Dean also argues that homosexual characters were presented as rebellious or having a disease, “…up to the end of the 1980s, film scholarship shows that when homosexual characters were featured in films they were typically presented as deviant and pathological human sickness from murderers and sociopaths” (364). In the scene from Linen and Things we find out that Sandy becomes a drug dealer after losing his job at the school, had a long distance girlfriend and smokes marijuana. Deans uses five concepts to analyze sexual identity and normative heterosexuality. They are sexual identities centered or de-centered, gay or lesbian subcultures, how heterosexuality operates with in narrative, how gender identities are presented, and critique of normative heterosexuality or normative gender conventions.
In the “Pilot” episode heterosexuality is seen as important because Curt is bullied for being gay and the athletics see the glee club as gay. The episode also has Schuester as married couple and Fin and his girlfriend. Dean also mentions the fact that a film may focus on the day and lesbian identity, “chiefly, these films make gay and lesbian identity into a uniform and essentialist, identity where the main characters’ lives revolve around their homosexuality” (366). This is true in the “Prom Queen” episode when Curt is named prom queen and Santana Lopez and others must support him. Curt also tries to help Santana’s date accept his gay identity.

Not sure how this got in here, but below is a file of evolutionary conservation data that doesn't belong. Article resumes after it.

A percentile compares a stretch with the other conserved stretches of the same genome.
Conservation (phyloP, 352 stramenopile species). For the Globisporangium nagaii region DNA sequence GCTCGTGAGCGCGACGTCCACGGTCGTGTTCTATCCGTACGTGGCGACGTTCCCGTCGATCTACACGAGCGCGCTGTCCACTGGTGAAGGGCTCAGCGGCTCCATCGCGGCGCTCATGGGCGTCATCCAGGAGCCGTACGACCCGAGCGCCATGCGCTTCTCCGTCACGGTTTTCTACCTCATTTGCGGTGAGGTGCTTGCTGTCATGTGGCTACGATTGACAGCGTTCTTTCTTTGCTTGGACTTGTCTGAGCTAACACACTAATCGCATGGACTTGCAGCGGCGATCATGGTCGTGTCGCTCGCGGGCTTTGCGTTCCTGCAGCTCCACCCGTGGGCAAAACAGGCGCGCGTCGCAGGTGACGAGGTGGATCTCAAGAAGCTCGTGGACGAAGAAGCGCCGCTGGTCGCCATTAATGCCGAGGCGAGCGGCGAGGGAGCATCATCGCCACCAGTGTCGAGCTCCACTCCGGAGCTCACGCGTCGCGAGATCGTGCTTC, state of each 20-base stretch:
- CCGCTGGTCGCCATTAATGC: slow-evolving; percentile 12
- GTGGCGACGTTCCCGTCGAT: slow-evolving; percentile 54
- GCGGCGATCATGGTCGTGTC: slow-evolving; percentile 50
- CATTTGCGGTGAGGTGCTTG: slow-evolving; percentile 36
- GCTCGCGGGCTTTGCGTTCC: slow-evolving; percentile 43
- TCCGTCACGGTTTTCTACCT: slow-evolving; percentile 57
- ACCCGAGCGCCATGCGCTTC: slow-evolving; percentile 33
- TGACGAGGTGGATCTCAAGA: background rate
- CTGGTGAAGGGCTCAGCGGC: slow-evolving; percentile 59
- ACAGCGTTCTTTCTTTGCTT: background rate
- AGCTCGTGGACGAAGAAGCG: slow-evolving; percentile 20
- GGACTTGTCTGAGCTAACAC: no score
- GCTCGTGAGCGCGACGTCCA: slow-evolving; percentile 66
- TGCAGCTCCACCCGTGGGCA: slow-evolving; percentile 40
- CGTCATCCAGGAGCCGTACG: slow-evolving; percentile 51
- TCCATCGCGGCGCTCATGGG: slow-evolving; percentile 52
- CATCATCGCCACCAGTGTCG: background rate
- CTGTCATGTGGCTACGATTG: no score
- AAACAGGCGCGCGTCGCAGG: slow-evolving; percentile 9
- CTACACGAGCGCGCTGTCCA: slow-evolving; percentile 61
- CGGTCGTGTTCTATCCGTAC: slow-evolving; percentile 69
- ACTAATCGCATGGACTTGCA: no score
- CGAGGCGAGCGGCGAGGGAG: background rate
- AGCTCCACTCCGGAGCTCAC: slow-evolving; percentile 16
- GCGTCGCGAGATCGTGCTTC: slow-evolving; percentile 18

Dean writes about how Steven Seidman’s argument on the normal gay teen, “Hollywood films evidence a shift from the ‘polluted ‘to the ‘normal’ gay. ‘The “normal” gay is presented as being fully human; as the psychological and moral equal of the heterosexual’.  In the show the “normal” gay/lesbian teen would be Santana Lopez. She is a cheerleader and known around school and ran for prom queen. She and her date and are not known as gay or lesbian to the school.